By Lakshmi S Menon
The technological innovation have called for the data mining algorithms which provides a more effective way to predict the credit risk than the traditional methods. In earlier times the credit scoring was based on human calculations. Nowadays the artificial intelligence coupled with advanced machine learning methods have contributed to an innovative method for analyzing the credit worthiness of borrowers. Aftermath of the financial crisis of 2007-2008,the central banks in various countries have put forward intensive data mining algorithms and financial statistics modeling to improve their supervisory and monetary responsibilities. Certain information about the borrowers like the missed payments, default on previous payments are used to create credit report and generate credit score, for example the FICO score in the US. Pricing algorithms depends on the statistical information of potential buyers. Many online shopping sites including Amazon uses dynamic pricing algorithms to set the prices of various goods.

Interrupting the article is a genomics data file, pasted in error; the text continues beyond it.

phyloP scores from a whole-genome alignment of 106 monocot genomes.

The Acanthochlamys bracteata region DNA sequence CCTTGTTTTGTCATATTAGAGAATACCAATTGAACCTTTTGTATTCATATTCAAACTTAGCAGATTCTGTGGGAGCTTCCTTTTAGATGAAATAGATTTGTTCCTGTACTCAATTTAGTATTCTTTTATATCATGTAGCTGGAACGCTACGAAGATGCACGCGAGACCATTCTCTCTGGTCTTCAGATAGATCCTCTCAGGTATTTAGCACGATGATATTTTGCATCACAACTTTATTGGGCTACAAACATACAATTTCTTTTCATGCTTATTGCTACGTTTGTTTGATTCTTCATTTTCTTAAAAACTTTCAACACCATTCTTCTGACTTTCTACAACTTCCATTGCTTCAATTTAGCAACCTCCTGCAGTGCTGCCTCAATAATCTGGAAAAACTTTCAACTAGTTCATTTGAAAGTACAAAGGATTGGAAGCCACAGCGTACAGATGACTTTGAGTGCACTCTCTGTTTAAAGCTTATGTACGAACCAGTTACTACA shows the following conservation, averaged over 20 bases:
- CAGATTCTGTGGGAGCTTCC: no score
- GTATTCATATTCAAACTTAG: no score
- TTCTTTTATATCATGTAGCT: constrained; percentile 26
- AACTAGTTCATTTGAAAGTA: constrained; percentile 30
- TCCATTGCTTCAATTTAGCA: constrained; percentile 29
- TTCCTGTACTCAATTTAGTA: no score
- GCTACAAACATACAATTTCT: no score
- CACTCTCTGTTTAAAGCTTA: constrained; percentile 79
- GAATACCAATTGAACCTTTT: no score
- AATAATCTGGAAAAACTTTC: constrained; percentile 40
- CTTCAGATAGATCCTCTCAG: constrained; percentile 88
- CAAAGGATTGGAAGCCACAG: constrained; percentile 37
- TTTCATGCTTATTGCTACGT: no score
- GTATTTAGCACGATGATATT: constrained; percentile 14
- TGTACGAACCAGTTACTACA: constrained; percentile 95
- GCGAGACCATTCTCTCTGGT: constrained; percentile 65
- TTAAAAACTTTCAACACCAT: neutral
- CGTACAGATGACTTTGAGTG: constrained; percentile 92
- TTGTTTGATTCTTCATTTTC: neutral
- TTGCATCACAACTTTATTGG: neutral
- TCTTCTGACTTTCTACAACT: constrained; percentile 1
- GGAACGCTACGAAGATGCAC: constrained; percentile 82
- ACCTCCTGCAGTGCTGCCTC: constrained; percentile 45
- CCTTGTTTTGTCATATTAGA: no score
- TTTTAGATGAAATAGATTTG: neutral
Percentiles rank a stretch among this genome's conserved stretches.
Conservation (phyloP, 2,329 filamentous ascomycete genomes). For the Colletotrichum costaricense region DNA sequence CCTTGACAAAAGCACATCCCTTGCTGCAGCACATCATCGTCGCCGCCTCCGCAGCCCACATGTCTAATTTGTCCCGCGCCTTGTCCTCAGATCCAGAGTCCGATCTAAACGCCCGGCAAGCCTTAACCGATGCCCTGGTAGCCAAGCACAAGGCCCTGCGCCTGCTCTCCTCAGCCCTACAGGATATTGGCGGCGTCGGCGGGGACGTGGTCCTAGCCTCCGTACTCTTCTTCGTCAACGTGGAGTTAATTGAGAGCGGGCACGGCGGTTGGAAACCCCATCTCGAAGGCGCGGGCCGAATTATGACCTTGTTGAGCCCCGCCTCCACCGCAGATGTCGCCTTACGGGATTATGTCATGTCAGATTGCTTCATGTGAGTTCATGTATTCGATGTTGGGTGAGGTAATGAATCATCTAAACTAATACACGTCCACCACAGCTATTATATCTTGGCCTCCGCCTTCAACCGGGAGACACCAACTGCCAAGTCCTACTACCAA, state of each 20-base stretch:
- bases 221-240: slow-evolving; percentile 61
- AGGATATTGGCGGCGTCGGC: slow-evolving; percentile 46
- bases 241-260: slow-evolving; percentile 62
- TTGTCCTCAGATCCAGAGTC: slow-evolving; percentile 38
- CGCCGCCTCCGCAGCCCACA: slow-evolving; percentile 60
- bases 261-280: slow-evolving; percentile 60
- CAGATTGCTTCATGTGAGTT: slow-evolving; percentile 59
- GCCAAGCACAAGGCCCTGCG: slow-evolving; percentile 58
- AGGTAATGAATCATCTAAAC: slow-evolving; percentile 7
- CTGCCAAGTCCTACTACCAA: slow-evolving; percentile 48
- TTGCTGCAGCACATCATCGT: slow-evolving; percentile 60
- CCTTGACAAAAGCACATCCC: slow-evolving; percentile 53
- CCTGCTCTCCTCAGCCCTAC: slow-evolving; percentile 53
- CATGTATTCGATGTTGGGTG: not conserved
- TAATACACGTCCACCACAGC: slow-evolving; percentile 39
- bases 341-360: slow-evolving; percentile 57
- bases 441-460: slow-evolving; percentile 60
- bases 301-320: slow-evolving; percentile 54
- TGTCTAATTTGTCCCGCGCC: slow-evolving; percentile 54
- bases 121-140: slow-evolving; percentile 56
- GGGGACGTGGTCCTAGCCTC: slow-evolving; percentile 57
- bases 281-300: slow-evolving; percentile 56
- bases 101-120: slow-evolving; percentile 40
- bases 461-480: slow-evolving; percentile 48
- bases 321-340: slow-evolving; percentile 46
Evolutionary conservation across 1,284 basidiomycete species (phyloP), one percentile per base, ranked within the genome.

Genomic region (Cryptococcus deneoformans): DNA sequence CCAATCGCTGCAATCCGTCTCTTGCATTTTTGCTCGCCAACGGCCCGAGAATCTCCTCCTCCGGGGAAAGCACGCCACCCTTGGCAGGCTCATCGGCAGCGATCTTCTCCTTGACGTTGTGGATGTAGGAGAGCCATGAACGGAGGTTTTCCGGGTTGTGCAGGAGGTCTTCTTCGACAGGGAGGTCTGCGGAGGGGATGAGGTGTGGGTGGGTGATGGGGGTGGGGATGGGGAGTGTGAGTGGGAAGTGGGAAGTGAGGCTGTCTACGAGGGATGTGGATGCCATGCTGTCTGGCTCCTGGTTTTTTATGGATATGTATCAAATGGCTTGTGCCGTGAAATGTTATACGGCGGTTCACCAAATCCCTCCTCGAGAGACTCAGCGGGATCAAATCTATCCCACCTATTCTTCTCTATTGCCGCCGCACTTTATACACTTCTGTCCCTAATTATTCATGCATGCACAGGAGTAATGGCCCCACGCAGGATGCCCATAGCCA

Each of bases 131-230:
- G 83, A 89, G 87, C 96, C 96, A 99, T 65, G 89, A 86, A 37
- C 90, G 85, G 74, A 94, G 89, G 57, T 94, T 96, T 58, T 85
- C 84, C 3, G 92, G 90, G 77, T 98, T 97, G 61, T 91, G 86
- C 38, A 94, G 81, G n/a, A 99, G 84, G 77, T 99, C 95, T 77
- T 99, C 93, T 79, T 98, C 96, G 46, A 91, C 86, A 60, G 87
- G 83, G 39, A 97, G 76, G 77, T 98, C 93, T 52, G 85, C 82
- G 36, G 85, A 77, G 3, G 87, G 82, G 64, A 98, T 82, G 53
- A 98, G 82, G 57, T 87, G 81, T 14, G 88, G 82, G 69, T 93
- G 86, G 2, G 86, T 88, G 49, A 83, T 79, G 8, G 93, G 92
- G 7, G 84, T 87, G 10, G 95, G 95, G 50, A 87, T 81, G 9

Larson et.al(2016) in their paper titled “Unintended Consequences of Geographic Targeting” studied about the behavior of pricing algorithms used by Princeton Review. In their study it was found that the incidence ratio of Asians that are affected by higher pricing than Non Asians was 1.8,that is Asians are nearly twice as likely as Non Asians to be offered one of the highest price of the materials by the Princeton Review. So it was argued that the prices of Princeton Review’s online tutoring packages differ substantially depending on the geographic location of the customers. Princeton Review told that they set their prices depending on the “Costs of running our business and the competitive attributes of a given market”. The price also depends on the local tutors.